(f) Natural Vegetation etc.

2. Unnatural or cultural environment: The unnatural environment or cultural environment of a region is developed in terms of the better needs of people in that area, and these better needs of people are controlled by some favorable environment. 

For example:

(a) Density of population. 

(b) Extent of success and improvement. 

(c) Extent of human enthusiasm and labor force. 

(d) Extent of privatization. 

(e) Local differences in occupation, wealth and human interest and enthusiasm.

Q. 3. Write briefly, what do you mean by human race? 

Ans: human race – all of the living human inhabitants of the earth; “all the world loves a lover”; “she always used `humankind’ because `mankind’ seemed to slight the women” human beings, humankind, humans, mankind, humanity, world, man. group, grouping – any number of entities (members) considered as a unit.

Q. 4. Write briefly the bases Or criteria of division of human race. 

Ans: Racial identification is made on the basis of a number of external and internal physical characteristics. The external physical characteristics are phenotypic characters, which are mostly adaptive in nature, but the internal physical characteristics are genotypic characters, which are strictly hereditary and non-adaptive.

Modem genetics has provided much information regarding the bodily characteristics of man. It has found that phenotypic characters may not tally with genotypic characters when recessive genes are present in the body. As a matter of fact, importance should be given on the genotypic characters while studying the racial criteria.

Q. 5. Discuss in brief the origin of human and human race?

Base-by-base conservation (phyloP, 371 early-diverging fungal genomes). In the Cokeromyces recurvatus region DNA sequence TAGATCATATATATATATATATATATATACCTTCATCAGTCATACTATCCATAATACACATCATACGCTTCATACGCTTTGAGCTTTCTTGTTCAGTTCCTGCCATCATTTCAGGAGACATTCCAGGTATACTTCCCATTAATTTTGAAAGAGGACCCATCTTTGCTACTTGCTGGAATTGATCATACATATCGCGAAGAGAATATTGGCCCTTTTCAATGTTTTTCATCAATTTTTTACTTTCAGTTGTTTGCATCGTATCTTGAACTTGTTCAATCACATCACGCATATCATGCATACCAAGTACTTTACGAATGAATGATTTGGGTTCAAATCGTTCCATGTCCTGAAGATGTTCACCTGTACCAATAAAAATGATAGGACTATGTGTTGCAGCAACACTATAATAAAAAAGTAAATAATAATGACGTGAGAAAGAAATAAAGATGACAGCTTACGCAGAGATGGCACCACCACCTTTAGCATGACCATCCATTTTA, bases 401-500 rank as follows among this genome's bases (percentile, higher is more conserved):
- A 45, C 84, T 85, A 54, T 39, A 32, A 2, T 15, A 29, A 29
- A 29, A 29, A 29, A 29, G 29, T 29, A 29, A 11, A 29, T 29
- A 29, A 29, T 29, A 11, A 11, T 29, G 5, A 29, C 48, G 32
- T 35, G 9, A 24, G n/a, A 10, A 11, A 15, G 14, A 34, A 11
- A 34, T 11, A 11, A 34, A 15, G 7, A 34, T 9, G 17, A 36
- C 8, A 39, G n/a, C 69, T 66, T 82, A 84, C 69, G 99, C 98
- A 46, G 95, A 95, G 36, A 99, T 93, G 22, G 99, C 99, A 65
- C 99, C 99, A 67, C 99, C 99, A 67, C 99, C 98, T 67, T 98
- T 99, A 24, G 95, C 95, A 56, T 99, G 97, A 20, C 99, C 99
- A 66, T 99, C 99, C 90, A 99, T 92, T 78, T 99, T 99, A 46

Ans: The origin of the human species, Homo sapiens, traces back millions of years to a common ancestor shared with other primates. The evolutionary process leading to modern humans, known as hominization, began approximately 7 million years ago. Our ancestors, belonging to the hominid family, evolved in Africa. The most famous early human ancestor is Ardipithecus ramidus, dated to about 4.4 million years ago, followed by Australopithecus afarensis, famously represented by the fossil “Lucy,” who lived around 3.2 million years ago.

The emergence of the genus Homo, to which modern humans belong, occurred around 2.8 million years ago. Homo habilis, one of the earliest members, was adept at tool use. Over time, different Homo species, including Homo erectus and Homo neanderthalensis, appeared and adapted to diverse environments.

Around 300,000 years ago, anatomically modern Homo sapiens evolved in Africa. These early Homo sapiens gradually migrated and replaced other hominid species, eventually spreading across the globe. The exact reasons for this replacement are still debated and might involve a combination of factors like superior cognitive abilities, better social organization, and technological advancements.

This evolutionary journey reflects the complex and fascinating history of the human race, highlighting our shared ancestry with other living beings and the gradual development of traits that make us uniquely human.

Q. 6. Divide man on the earth bases on the physical  characters like hair, noce, face, heights, skin, etc. 

Ans: It’s important to approach the concept of dividing humanity based on physical characteristics with caution, as it can reinforce harmful stereotypes and divisions among people. Nevertheless, it’s true that humans display a wide range of physical traits due to their evolutionary history and adaptation to diverse environments. These traits include variations in hair type, nose shape, facial features, height, skin color, and more. 

These differences can be broadly categorized into several groups:

1. Hair Type: Humans have varying hair textures, from straight to wavy to curly. This trait is not confined to specific geographic regions but varies widely within populations.